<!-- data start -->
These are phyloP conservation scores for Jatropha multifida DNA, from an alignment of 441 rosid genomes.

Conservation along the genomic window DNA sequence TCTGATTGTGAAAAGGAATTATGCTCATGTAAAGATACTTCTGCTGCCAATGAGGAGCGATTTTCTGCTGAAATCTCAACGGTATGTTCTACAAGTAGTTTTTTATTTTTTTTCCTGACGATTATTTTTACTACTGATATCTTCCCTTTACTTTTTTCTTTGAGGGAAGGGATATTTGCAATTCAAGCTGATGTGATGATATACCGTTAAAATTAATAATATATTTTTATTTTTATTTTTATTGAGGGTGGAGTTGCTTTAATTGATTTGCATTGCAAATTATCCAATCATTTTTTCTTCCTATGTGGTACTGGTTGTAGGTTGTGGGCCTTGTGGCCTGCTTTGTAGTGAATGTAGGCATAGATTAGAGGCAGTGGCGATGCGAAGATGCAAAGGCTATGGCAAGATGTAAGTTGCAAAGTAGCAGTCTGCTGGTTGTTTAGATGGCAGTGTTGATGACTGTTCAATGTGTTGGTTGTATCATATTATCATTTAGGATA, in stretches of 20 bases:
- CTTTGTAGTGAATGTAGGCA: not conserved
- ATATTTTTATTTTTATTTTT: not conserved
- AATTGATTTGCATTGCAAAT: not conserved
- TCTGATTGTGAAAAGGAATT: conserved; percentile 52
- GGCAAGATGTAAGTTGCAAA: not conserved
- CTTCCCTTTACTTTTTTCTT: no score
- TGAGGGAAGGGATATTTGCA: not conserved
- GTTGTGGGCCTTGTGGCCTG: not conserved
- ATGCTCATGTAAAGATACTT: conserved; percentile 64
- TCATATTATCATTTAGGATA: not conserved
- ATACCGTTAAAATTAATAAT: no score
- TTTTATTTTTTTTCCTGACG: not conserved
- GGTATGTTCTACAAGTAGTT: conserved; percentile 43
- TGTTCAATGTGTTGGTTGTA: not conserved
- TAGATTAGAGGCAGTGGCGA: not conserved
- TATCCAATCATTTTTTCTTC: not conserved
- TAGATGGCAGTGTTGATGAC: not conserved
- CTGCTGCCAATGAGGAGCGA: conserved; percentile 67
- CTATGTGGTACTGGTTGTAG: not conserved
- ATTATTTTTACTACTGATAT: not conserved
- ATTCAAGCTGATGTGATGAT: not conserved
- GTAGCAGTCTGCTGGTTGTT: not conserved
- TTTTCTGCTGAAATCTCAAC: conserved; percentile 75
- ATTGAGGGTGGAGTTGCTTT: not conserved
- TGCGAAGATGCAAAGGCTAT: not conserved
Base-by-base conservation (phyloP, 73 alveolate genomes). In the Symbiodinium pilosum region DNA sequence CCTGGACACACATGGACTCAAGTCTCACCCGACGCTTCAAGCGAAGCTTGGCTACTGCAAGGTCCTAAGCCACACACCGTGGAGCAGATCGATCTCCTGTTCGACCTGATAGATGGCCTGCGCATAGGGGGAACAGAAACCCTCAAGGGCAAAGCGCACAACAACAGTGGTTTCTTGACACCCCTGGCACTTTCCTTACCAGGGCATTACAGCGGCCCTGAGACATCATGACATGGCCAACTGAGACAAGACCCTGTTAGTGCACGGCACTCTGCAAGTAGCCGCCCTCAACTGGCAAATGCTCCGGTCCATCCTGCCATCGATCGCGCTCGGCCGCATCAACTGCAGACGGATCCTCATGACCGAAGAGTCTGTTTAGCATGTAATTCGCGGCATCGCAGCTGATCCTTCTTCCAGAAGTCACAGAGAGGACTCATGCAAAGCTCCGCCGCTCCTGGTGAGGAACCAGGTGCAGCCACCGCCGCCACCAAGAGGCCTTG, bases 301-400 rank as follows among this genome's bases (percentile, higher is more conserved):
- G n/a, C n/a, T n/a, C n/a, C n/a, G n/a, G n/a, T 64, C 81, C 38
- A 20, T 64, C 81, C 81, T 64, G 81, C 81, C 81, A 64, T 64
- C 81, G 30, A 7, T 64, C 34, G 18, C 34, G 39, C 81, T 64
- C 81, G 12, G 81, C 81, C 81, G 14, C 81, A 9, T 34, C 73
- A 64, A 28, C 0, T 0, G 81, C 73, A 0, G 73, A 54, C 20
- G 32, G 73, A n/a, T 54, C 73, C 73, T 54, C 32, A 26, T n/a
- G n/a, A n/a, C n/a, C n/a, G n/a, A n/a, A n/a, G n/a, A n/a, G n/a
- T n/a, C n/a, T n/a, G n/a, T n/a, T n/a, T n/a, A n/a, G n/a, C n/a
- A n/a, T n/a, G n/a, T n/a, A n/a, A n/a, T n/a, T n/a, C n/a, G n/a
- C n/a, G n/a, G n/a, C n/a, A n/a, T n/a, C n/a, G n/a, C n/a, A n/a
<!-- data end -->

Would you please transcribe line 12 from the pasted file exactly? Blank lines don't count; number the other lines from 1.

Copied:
- TCATATTATCATTTAGGATA: not conserved